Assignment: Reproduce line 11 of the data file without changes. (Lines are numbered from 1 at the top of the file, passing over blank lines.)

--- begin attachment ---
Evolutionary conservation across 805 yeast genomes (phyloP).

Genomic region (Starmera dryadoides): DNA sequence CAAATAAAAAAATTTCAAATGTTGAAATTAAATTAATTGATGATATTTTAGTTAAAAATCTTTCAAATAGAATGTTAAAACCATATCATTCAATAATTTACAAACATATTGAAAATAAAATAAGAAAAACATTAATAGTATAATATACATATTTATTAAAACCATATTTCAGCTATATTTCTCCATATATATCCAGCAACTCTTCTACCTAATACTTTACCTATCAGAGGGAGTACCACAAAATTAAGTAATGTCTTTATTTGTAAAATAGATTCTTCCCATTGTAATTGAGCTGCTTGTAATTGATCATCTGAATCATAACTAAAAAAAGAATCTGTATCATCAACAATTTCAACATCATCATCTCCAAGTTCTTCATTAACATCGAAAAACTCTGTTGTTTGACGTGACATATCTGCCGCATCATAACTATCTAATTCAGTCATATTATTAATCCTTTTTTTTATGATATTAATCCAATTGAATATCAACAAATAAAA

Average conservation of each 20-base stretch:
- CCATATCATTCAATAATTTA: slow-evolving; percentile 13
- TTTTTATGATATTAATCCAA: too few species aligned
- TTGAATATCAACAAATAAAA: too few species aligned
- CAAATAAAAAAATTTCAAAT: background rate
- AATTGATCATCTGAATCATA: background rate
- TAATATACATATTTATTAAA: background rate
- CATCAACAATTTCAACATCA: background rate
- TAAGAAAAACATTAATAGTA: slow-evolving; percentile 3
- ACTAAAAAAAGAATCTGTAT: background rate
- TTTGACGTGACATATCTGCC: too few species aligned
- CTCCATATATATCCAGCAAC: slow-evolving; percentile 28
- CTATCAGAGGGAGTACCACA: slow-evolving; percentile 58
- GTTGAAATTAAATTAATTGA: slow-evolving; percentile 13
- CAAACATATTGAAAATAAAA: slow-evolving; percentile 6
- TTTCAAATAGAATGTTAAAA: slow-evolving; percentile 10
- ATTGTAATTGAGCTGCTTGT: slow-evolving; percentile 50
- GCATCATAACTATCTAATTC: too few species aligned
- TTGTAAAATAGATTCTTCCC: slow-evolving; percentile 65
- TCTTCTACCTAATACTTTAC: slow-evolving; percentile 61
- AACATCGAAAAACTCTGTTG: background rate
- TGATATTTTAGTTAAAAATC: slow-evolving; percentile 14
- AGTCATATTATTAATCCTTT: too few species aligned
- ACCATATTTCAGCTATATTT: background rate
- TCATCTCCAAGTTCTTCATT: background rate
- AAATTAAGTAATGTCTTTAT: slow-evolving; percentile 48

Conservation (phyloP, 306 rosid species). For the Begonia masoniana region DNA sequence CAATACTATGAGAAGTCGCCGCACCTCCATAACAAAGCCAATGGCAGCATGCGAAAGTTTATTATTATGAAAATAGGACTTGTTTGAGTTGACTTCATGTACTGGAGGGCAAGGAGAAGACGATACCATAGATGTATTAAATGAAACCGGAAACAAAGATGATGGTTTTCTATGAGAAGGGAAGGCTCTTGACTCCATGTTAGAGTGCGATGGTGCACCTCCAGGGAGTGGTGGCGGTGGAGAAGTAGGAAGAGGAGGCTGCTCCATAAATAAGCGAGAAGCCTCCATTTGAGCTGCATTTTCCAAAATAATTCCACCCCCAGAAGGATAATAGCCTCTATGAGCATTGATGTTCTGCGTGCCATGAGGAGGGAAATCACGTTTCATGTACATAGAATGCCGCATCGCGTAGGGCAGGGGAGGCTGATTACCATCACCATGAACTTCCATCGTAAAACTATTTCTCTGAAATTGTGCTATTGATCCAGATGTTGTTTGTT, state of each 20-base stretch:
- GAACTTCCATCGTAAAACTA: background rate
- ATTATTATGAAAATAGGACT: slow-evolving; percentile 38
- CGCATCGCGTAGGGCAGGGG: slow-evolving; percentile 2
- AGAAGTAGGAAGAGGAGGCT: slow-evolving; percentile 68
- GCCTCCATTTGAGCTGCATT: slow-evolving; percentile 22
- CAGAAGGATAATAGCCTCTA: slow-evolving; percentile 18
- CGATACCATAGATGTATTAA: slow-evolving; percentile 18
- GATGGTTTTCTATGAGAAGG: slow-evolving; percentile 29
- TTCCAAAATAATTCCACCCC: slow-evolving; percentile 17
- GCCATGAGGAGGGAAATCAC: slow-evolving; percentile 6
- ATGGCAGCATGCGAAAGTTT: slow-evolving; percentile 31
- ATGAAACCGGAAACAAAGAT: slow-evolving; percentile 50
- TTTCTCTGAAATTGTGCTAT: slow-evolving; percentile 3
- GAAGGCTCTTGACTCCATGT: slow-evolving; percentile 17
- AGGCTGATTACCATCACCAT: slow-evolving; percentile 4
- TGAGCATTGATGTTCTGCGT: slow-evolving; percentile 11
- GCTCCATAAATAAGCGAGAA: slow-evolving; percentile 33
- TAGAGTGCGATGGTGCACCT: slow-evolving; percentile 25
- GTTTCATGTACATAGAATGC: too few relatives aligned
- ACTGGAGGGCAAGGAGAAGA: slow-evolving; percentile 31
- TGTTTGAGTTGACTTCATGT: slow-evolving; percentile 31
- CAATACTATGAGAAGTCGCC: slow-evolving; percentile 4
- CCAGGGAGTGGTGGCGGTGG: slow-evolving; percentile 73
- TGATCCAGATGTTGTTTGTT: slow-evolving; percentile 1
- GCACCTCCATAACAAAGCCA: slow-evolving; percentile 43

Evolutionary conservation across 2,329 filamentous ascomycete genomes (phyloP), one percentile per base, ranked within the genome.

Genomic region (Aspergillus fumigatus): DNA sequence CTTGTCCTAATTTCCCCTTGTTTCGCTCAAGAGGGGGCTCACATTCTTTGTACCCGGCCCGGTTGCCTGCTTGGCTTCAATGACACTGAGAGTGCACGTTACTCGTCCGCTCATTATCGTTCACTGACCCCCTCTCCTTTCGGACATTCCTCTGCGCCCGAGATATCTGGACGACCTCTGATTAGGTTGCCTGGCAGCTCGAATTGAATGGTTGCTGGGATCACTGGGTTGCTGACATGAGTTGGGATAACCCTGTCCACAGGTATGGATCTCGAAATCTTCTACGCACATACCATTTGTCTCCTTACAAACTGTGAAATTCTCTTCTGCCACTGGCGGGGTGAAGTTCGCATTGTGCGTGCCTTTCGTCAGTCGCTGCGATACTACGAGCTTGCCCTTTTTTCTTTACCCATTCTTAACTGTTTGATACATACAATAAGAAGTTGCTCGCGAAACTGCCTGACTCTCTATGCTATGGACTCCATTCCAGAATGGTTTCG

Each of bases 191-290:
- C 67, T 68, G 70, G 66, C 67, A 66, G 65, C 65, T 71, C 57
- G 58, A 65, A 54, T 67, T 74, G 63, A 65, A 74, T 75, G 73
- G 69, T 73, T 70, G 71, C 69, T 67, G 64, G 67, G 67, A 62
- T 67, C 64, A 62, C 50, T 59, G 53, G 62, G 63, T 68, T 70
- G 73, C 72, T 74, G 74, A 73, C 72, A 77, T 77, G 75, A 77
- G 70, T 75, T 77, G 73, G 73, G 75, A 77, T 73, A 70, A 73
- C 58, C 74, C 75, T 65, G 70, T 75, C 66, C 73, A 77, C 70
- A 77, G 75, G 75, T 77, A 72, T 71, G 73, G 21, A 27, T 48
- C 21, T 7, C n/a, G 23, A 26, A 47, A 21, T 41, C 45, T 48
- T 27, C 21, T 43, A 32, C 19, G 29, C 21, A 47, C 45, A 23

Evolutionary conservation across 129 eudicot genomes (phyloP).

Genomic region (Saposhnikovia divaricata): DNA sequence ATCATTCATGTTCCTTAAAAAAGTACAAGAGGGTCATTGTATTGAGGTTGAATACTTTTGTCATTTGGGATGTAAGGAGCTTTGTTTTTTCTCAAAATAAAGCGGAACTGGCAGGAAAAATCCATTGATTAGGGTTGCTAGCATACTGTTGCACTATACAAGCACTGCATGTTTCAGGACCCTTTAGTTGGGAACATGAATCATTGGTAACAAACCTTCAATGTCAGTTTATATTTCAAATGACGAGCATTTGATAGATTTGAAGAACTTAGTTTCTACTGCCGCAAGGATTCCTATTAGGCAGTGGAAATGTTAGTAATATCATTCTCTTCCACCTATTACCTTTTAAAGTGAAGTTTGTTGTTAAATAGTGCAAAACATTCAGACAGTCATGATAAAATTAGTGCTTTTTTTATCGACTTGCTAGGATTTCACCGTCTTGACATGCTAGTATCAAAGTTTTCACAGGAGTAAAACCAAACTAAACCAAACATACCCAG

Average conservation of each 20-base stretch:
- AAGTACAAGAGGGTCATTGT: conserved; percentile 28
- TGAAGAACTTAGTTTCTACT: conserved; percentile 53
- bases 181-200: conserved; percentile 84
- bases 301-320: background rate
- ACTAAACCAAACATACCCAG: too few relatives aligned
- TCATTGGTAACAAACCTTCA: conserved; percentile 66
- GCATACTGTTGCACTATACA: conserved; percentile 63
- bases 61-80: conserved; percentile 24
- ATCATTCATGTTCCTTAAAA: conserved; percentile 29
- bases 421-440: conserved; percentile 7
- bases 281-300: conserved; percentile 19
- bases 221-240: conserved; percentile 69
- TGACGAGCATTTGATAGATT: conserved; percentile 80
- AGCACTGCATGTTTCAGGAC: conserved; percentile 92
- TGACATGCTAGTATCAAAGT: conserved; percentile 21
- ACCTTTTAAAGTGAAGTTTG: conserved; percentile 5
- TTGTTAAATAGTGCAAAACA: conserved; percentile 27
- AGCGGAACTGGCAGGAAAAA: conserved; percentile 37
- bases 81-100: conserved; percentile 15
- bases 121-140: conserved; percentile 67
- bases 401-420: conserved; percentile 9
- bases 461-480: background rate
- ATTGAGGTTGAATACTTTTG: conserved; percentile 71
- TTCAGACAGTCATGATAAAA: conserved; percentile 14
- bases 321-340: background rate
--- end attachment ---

- TAAGAAAAACATTAATAGTA: slow-evolving; percentile 3